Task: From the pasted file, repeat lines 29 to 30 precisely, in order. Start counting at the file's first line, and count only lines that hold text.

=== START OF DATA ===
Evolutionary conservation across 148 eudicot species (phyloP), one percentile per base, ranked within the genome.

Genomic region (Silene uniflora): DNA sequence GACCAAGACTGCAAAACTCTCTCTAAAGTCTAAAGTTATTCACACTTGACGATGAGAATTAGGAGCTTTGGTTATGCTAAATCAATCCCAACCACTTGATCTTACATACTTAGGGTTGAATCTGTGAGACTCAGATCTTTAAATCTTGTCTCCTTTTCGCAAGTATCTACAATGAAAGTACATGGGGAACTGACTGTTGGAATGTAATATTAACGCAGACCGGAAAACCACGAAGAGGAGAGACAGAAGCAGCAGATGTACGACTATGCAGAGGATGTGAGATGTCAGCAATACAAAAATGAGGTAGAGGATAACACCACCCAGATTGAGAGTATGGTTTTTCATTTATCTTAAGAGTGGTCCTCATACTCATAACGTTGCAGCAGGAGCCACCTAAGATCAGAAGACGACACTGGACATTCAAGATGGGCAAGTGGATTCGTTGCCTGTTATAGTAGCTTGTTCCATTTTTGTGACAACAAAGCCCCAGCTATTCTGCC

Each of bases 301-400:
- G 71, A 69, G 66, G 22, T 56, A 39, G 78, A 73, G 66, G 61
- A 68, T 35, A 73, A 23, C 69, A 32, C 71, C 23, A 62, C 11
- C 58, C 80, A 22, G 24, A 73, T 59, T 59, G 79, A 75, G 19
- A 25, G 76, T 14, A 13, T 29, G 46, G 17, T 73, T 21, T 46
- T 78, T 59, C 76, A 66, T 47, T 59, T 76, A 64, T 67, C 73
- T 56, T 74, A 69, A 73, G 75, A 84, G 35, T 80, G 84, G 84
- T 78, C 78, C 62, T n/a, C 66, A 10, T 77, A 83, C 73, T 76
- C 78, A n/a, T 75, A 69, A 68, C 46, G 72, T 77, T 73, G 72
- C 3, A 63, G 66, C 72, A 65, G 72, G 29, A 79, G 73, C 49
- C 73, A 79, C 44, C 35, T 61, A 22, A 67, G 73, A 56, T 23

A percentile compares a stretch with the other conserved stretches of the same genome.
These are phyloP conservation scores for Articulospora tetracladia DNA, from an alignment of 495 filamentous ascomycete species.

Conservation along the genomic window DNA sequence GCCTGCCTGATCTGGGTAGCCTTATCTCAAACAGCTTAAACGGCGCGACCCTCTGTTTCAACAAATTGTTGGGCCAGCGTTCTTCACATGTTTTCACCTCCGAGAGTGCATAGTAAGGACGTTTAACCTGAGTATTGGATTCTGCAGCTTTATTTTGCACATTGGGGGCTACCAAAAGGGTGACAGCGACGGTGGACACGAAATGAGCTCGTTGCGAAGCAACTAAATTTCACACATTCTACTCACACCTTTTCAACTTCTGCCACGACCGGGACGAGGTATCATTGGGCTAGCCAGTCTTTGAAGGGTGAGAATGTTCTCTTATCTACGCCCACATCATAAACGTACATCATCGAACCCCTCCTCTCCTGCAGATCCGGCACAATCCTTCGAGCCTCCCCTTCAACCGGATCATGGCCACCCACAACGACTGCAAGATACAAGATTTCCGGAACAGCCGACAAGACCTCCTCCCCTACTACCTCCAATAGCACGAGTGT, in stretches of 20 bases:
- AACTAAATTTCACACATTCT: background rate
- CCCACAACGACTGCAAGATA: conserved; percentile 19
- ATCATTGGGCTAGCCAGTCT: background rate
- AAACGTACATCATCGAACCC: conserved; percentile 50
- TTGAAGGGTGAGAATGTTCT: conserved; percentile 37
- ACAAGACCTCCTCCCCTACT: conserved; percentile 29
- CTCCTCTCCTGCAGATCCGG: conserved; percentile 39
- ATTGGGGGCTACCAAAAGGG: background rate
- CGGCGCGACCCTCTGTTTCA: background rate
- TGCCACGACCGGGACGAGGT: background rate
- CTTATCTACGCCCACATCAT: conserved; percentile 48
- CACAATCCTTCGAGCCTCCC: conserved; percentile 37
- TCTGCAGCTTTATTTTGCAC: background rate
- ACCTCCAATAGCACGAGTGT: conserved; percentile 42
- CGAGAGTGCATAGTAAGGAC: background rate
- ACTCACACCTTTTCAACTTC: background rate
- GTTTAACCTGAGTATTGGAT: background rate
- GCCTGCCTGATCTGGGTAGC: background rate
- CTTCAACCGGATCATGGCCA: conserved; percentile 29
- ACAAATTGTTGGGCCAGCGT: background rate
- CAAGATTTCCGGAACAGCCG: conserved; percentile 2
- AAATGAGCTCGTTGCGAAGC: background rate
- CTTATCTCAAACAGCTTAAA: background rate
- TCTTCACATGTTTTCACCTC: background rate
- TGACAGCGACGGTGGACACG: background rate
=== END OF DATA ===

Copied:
- TCTGCAGCTTTATTTTGCAC: background rate
- ACCTCCAATAGCACGAGTGT: conserved; percentile 42